Excellent idea! For an alternate build, I'd like to use a car's turn signal relay and some form of pre-manufactured lights. A car's turn signal relay also clicks to remind you that it's engaged, i.e. &quot;a blinker is flashing.&quot; While perhaps not ideal for a bike, a car's 12 Volt electrical power system could also be used for other things like a car horn. A turn signal relay and horn should be pretty cheap at an auto wrecker.
Nice project, but I would have used an Arduino instead of a 555 timer IC.
4 feet of heatshrink: $1.29. Just sayin'.
the idea is good but theese nude joins and hanging wires scares me...please gather all these cables and use some isolated tape in joins!
That's neat! The one thing that jumps out at me that I would do differently is spacing - your arrows are really close together and as such I could see some drivers mistaking it for just another blinkey (though the arrow shape helps avoid this confusion). Since my bike has a rack, I would consider mounting the blinker arrows on either side of my rack. <br> <br>I also think it might be a good idea to try stepping it up a notch to also create a stop light indicator (perhaps if one can figure out a way to connect a switch to the brake levers) as well as switch all the signal lights to red so that they are more in line with what other vehicles on the road tend to have (I've noticed amber lights tend to be more-so for the sides of cars as well as the front, though there may be exceptions). <br> <br>On a completely different note, how bright are these signal lights? Are they visible during the day, and how do they compare in brightness at night to automotive signal lights?
Very good idea, clearly explained. Congratulations. Sadly Belgian law forbids using them on bicycles. Lawmakers here drive cars...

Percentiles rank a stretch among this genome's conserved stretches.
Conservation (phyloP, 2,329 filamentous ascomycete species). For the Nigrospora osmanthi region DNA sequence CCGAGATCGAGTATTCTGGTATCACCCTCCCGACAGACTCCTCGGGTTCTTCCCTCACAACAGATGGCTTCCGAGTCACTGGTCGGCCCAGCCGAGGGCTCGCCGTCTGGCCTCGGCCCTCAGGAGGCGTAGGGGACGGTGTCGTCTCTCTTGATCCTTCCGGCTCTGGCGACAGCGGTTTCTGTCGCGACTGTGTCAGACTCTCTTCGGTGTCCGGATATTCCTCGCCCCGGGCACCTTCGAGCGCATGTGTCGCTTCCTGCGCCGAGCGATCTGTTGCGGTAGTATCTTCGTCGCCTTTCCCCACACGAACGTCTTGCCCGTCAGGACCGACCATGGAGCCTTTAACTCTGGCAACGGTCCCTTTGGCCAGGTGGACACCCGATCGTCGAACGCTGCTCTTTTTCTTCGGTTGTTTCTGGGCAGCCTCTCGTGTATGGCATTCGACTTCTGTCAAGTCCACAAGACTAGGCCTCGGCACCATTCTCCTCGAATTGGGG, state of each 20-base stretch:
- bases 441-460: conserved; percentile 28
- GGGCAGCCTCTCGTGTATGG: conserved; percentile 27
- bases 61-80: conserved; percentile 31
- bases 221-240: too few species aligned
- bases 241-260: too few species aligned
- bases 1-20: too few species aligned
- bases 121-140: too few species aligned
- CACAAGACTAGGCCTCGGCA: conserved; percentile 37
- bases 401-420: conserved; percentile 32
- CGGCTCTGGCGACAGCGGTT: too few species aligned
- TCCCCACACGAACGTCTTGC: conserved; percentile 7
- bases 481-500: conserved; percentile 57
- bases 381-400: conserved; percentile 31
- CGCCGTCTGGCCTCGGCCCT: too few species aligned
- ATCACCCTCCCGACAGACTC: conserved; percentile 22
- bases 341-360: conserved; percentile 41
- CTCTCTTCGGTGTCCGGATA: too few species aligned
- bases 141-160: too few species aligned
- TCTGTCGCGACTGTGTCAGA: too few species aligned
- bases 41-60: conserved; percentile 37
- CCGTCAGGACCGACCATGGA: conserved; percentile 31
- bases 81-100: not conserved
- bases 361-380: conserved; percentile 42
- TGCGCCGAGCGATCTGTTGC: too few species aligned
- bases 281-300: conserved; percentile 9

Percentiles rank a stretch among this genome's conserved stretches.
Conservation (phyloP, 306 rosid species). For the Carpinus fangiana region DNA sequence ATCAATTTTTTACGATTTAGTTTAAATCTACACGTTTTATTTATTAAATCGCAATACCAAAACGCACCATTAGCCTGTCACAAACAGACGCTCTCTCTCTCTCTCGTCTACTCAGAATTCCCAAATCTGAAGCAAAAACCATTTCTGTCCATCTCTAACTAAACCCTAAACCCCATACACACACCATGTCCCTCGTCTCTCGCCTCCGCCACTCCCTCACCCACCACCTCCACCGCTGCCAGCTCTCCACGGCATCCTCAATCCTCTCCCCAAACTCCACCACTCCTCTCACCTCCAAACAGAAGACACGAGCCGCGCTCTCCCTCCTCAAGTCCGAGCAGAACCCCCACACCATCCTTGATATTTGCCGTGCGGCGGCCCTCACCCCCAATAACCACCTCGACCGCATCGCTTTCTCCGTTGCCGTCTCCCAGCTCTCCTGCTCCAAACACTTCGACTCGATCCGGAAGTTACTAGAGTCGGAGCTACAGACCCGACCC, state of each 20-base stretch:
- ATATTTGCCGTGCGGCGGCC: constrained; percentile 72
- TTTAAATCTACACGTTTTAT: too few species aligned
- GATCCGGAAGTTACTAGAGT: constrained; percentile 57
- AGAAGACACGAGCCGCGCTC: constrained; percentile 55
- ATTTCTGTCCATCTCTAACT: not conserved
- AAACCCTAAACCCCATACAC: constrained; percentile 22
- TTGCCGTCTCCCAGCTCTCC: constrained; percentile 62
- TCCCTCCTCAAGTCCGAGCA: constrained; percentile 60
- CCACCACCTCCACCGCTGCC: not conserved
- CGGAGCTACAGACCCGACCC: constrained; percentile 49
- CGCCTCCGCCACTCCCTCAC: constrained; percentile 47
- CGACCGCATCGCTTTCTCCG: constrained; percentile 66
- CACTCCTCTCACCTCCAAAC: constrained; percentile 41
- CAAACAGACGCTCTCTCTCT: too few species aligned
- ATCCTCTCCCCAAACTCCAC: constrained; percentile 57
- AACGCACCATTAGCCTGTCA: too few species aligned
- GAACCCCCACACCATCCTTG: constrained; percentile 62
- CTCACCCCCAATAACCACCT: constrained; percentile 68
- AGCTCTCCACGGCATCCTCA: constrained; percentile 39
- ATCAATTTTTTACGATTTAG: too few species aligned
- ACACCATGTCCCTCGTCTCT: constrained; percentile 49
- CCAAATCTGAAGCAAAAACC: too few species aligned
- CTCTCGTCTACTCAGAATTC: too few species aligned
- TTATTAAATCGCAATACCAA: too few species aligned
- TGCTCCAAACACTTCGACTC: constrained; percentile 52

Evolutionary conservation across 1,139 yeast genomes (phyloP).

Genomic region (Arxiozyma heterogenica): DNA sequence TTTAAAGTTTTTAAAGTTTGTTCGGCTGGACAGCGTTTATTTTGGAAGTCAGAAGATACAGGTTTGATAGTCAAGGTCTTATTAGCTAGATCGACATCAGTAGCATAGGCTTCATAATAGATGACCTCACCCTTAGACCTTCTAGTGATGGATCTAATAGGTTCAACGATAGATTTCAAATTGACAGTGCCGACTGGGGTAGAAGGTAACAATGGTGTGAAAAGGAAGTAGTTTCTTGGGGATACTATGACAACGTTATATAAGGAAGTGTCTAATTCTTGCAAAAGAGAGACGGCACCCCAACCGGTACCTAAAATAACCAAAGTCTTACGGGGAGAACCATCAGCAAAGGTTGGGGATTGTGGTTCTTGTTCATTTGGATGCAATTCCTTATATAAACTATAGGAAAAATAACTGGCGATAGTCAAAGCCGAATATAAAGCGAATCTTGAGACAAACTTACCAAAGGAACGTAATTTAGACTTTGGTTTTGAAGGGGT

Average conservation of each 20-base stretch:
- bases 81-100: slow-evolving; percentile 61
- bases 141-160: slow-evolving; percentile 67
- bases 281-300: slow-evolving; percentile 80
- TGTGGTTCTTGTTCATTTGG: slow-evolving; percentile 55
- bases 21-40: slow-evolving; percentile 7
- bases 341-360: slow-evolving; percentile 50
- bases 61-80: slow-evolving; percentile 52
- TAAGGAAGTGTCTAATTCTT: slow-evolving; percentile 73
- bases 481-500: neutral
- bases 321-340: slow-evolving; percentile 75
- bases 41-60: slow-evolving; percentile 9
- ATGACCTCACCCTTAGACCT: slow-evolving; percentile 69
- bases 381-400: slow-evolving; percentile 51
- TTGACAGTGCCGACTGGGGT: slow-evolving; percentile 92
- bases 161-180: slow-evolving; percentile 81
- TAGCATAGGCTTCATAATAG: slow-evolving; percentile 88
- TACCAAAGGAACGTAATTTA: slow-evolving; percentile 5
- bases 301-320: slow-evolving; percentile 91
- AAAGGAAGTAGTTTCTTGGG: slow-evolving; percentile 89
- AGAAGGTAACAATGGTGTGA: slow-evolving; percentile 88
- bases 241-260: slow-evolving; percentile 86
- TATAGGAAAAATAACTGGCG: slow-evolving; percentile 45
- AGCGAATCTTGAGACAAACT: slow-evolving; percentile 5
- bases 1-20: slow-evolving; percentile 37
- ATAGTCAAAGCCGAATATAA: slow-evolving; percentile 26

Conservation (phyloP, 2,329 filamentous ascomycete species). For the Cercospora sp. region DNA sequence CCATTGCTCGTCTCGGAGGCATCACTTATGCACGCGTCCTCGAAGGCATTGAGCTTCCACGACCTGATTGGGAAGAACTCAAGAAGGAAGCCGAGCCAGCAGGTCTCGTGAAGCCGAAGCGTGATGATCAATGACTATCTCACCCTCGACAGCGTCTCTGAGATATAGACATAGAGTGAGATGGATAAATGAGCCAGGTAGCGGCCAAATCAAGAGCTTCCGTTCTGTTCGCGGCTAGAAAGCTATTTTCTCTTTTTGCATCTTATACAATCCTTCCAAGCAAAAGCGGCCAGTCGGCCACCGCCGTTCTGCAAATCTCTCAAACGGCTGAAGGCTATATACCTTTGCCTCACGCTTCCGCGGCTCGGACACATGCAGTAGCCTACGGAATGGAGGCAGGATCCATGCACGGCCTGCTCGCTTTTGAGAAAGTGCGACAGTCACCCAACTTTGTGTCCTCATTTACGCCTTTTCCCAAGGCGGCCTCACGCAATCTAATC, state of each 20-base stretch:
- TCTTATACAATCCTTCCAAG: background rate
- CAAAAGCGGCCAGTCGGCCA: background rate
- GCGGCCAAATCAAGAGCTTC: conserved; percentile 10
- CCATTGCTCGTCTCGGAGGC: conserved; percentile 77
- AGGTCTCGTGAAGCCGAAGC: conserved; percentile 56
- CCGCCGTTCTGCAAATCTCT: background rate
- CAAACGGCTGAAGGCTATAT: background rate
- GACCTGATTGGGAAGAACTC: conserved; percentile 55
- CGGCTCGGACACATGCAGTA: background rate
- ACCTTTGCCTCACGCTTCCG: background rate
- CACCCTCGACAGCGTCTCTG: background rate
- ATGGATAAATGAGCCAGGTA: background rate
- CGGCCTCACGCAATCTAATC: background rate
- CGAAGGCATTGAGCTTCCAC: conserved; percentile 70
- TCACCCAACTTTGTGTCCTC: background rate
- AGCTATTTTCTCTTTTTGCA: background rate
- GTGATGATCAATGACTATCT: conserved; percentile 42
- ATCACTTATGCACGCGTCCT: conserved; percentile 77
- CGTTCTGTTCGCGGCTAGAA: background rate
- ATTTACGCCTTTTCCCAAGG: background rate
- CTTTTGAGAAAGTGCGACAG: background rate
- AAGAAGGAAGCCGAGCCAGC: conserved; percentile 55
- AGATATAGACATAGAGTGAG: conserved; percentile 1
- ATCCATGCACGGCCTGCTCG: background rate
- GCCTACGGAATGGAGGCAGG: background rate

Very nice project. Some small nits to pick as suggestions for improving it, or for others following it. <br> <br>1. Switches are meant to be mounted to something. The ones you chose are PCB mount switches. They don't hold up well hanging by wires or held in place by tape. With your casting skills, I'm sure a switch mounted on a small piece of perf-board could be cast into a piece for the same spot. <br> <br>2. Solder is not a secure mechanical connection between wires. It is an electrical connection only. <br> <br>3. Although it is hard to tell from the photo alone, it looks like you used solid hook-up wire for the long runs to the handlebars. Stranded wire would be better as it is more flexible. Solid wire will break after repeated flexing, such as turning handlebars. <br> <br>4. Use of multi-conductor wire instead of individual wires to the handlebar switches would make a neater, and less likely to get snagged on something, installation. Even small two-conductor wire, such as speaker wire, would be an improvement. Wire ties and following brake/shift cable housings is a good place to run wires on a bike. <br> <br>5. Wire-to-wire splices in the middle of wires should be avoided. Make them extra long in the first place and trim to length at the end. If they must be made, make them secure by twisting the wire together to make a mechanical connection first, then solder. Insulate with shrink tubing. Tape unravels. <br> <br>6. Laser cut acrylic? The same thing could be done with a drill press a lot easier. More people will have access to that. A scrap piece of that perf-board would make a nice template for drilling. <br> <br>7. The on-off switch could be eliminated. The circuit only needs to be on when the turn is being signalled. The brake lever switches on the handlebar should be all you need. It might mean separate circuits for each side, but they do make a dual-555 chip. Instead of the switch between the LEDs and the timer, switch the power to the timer for the direction you want. <br> <br>8. I'd integrate the 9v battery into the unit, instead of wire-tieing it to the bike somewhere. One less set of wires sticking out. <br>
Why not buy an extra mountable reflector, take the reflector off of the mount, drill a small hole in your led casing and mount the case to the reflector. <br>I added an image to show what I meant for the mount.
This is a great idea ! although instead of using resin, I would simply cut a few more triangles out of acrylic With holes for the leds to sit in, Then place a clear piece over it without holes to waterproof it all (This way you could attach them with bolts or machine screws, So if anything breaks you can fix it.
Congrats, Audrey, this is a interesting and useful project!